Why are you asking us? We don't have the copyright and we cannot license it to you.
You've already been in contact with the creator, these questions are better suited for him.
Personally, I would think both your scenarios are okay since no-one is forced to pay you for the use. But, as I said, I'm not the copyright holder. You need to either have a lawyer look over the licence or get a very explicit release from the author stating that what you want to do is okay.
Okay, based on your edit.
Here is what my employer would most likely do (a company deadly serious about IP issues).
They would evaluate the relative costs of getting into trouble misusing the program (getting their considerable legal department to evaluate the licence) against that of just clean-rooming the program. They would choose the cheaper option and go with that.
Now here's what I would do, not having my own personal Nazgul of lawyers.
If I couldn't contact the author, then he's probably a one-man show - he'll be able to afford legal representation about as well as I can so will be unlikely to push that hard, in a legal sense.
I would argue that my application is indeed freeware since I'm not charging anything for its use. If a customer chooses to ask for extras (in-app purchase) or make a donation, that money transfer is not tied to the acquisition of my freeware at all.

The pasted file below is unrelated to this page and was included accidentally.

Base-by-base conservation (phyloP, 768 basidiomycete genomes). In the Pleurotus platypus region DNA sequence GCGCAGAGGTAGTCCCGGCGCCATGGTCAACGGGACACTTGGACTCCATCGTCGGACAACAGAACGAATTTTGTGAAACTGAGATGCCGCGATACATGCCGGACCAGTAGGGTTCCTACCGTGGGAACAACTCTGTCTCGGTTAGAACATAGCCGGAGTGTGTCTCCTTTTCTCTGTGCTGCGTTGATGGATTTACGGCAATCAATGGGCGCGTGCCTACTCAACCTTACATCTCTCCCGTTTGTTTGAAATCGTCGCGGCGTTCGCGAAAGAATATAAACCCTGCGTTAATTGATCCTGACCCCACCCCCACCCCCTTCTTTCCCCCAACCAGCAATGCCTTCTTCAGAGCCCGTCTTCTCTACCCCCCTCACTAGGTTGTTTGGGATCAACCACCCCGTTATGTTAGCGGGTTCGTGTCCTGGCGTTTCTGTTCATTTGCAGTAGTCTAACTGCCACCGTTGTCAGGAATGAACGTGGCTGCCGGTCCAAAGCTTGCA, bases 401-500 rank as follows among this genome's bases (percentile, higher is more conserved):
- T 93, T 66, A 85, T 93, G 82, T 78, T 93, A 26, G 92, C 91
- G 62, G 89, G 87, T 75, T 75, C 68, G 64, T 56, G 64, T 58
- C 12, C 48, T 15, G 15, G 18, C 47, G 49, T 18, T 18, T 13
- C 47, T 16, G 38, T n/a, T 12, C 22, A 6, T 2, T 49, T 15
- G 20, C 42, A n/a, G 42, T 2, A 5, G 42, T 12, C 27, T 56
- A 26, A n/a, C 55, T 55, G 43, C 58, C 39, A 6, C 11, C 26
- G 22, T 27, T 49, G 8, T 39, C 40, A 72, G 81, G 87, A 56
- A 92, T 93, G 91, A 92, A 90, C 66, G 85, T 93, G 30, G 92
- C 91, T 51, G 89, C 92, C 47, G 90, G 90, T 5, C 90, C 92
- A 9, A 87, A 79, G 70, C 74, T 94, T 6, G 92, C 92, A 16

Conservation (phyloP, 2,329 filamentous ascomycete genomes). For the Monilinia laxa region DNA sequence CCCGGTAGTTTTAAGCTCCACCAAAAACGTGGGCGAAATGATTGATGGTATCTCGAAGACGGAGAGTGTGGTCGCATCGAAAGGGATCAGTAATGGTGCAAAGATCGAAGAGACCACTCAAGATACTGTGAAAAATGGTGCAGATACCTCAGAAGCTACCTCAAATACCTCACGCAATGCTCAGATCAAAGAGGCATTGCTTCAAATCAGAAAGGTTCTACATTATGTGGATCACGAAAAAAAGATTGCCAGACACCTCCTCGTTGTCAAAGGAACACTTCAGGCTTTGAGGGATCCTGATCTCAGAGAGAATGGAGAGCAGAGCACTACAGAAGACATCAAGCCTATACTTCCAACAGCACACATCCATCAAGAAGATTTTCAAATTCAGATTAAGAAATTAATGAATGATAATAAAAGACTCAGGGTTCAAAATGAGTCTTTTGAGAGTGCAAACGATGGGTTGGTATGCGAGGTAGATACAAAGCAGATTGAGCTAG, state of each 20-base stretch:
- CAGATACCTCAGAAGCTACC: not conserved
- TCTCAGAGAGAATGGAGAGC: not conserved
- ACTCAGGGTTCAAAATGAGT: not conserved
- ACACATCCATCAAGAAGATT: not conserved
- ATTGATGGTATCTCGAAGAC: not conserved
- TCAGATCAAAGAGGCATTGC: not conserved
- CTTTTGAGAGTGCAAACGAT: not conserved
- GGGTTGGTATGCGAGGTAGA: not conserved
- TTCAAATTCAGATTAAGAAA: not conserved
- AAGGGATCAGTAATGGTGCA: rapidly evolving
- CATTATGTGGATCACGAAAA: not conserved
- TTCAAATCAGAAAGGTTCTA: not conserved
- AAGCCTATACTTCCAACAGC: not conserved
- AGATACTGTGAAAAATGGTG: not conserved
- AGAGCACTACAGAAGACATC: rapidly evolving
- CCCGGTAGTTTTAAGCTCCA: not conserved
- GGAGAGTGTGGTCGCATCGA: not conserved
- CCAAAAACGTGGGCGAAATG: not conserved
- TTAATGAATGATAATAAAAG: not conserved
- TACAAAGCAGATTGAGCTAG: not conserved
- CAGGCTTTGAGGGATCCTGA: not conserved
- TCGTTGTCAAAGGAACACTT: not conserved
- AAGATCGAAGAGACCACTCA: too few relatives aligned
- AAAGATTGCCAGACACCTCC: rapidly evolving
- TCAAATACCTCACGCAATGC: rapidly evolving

Of course, if your freeware is near-useless without an in-app purchase, it could be argued that the connection is there between money and product transfers.
But I think I would be quite safe going the donation route. There is an absolute unbundling of the two events (product transfer and money transfer) there and one does not require the other.
Some people have even just asked for donations without a reciprocal arrangement (Save Karyn), although I wouldn't give money to some clown who'd already proven themselves inept at managing it.
Standard disclaimers apply: I am not a lawyer, I am not your lawyer, I don't even look like a lawyer from a hundred yards away.